Gates of Fire, by Steven Pressfield, because I realized how simple are my own troubles compared to those 300 spartans that faced death against a force that easily was 1000 times bigger. Now every time I’m facing difficults I remember about those guys and nothing looks so hard in comparison.

Atlas shrugged I read this for the first time during the summer I graduated from college and was backpacking through South America. It struck me like a thunderbolt, putting into words principles that I strongly believed in but had not seen in print elsewhere.

zen and the art of motorcycle maintenance


"Gumption trap". oh yeah. Book of wisdom. Eventually I read the sequel, also good.

I absolutely adore that book

A Constitution for Living (Buddhist Principles for a Fruitful and Harmonious Life)


or get it free via


This is an interesting question to me, because I've read lots of books over my life and I don't really think I can say a book has 'completely' changed my life.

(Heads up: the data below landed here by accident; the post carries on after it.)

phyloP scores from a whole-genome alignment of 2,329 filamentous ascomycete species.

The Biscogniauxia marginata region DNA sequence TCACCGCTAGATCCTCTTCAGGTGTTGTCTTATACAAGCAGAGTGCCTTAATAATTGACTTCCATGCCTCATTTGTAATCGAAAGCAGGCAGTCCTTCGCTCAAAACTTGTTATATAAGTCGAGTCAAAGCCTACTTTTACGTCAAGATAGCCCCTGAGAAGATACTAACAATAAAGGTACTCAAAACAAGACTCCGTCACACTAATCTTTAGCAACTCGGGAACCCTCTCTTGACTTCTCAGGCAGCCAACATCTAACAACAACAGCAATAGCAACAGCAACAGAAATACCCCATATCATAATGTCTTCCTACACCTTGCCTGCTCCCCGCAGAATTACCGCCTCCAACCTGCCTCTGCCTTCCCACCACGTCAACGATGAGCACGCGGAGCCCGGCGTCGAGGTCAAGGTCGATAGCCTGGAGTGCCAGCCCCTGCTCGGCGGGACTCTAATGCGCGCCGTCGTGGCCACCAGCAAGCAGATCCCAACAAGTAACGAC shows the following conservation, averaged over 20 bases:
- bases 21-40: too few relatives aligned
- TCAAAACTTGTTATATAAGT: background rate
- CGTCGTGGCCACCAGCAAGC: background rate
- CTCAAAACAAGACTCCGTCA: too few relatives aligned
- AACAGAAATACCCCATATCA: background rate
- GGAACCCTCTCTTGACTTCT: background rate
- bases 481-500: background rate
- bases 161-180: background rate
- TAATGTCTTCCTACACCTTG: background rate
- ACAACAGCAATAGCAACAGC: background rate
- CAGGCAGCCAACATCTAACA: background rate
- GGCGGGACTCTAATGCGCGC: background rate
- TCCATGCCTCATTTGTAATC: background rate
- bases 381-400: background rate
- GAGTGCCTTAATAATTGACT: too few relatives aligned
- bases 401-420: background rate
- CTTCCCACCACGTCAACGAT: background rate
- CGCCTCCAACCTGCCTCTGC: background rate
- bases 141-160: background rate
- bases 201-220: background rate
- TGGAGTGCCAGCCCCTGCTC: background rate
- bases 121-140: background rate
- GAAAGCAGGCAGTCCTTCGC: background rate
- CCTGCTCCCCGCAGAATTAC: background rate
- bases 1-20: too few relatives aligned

However, I've read books with interesting ideas that I've probably applied in my life to varying degrees, which I guess one could say has changed my life to some extent. If that's the criterion, then there are probably too many to list.

Since I'm likely being over-analytical, if I had to recommend one book to read it'd be something like 'James and the Giant Peach' or another book that would sufficiently open one's imagination.

My first ever programming book was "Usborne Guide to Understanding the Micro: How It Works and What It Can Do" written in 1982:


It's introduction to microcomputers and programming on ZX Spectrum.

I've read russian version of this book in 1994.

In post-soviet area in 1990, time was shifted, so in 1990s we had wave of popularity of ZX Spectrum and 8-bit game console NES (i.e. what was popular in 1980s in the west).

Ghost in the Wires.

Reading of Kevin Mitnick's exploits and benign (to me) curiosity was inspiring as I was testing out my own hand at hacking and social engineering in college. His approach to SE allowed me to get over the fear of dealing with individuals in my job hunt and to generally see people more as people (strangely enough).

The book is full of excellent anecdotes on the joys and consequences of sincere curiosity. To this day it still inspires me to ask "What is behind x/ if I push/pull/turn/fuzz this x" and "What happens if I just ask for x"

The Taoist Classics, Volume One: The Collected Translations of Thomas Cleary